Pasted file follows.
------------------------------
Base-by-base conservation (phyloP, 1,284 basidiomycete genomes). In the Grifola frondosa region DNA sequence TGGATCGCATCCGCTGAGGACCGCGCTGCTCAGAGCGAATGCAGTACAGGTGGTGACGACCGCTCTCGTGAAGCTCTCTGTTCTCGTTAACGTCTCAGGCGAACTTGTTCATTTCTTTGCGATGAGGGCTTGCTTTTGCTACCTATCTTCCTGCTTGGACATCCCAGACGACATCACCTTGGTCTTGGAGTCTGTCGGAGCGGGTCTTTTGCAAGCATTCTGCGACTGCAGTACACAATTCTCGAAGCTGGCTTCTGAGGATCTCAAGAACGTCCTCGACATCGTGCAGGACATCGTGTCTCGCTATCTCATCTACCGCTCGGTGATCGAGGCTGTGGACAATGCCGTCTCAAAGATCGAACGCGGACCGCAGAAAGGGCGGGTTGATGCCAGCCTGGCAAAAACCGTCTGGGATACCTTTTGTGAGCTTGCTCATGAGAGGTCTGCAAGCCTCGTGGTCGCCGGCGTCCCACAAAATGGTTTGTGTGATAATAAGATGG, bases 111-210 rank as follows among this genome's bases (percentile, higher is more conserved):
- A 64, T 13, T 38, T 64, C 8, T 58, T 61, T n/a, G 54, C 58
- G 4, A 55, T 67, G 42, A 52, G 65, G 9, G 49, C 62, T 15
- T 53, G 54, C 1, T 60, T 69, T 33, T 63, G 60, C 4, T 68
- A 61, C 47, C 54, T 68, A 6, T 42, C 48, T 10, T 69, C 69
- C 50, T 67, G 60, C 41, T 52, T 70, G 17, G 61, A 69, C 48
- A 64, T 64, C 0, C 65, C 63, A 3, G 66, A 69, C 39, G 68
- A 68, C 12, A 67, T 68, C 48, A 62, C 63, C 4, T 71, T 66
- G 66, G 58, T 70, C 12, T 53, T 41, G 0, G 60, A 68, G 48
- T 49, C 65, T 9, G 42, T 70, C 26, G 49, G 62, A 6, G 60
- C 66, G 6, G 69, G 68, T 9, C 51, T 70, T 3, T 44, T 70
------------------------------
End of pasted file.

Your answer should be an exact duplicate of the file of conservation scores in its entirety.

Base-by-base conservation (phyloP, 1,284 basidiomycete genomes). In the Grifola frondosa region DNA sequence TGGATCGCATCCGCTGAGGACCGCGCTGCTCAGAGCGAATGCAGTACAGGTGGTGACGACCGCTCTCGTGAAGCTCTCTGTTCTCGTTAACGTCTCAGGCGAACTTGTTCATTTCTTTGCGATGAGGGCTTGCTTTTGCTACCTATCTTCCTGCTTGGACATCCCAGACGACATCACCTTGGTCTTGGAGTCTGTCGGAGCGGGTCTTTTGCAAGCATTCTGCGACTGCAGTACACAATTCTCGAAGCTGGCTTCTGAGGATCTCAAGAACGTCCTCGACATCGTGCAGGACATCGTGTCTCGCTATCTCATCTACCGCTCGGTGATCGAGGCTGTGGACAATGCCGTCTCAAAGATCGAACGCGGACCGCAGAAAGGGCGGGTTGATGCCAGCCTGGCAAAAACCGTCTGGGATACCTTTTGTGAGCTTGCTCATGAGAGGTCTGCAAGCCTCGTGGTCGCCGGCGTCCCACAAAATGGTTTGTGTGATAATAAGATGG, bases 111-210 rank as follows among this genome's bases (percentile, higher is more conserved):
- A 64, T 13, T 38, T 64, C 8, T 58, T 61, T n/a, G 54, C 58
- G 4, A 55, T 67, G 42, A 52, G 65, G 9, G 49, C 62, T 15
- T 53, G 54, C 1, T 60, T 69, T 33, T 63, G 60, C 4, T 68
- A 61, C 47, C 54, T 68, A 6, T 42, C 48, T 10, T 69, C 69
- C 50, T 67, G 60, C 41, T 52, T 70, G 17, G 61, A 69, C 48
- A 64, T 64, C 0, C 65, C 63, A 3, G 66, A 69, C 39, G 68
- A 68, C 12, A 67, T 68, C 48, A 62, C 63, C 4, T 71, T 66
- G 66, G 58, T 70, C 12, T 53, T 41, G 0, G 60, A 68, G 48
- T 49, C 65, T 9, G 42, T 70, C 26, G 49, G 62, A 6, G 60
- C 66, G 6, G 69, G 68, T 9, C 51, T 70, T 3, T 44, T 70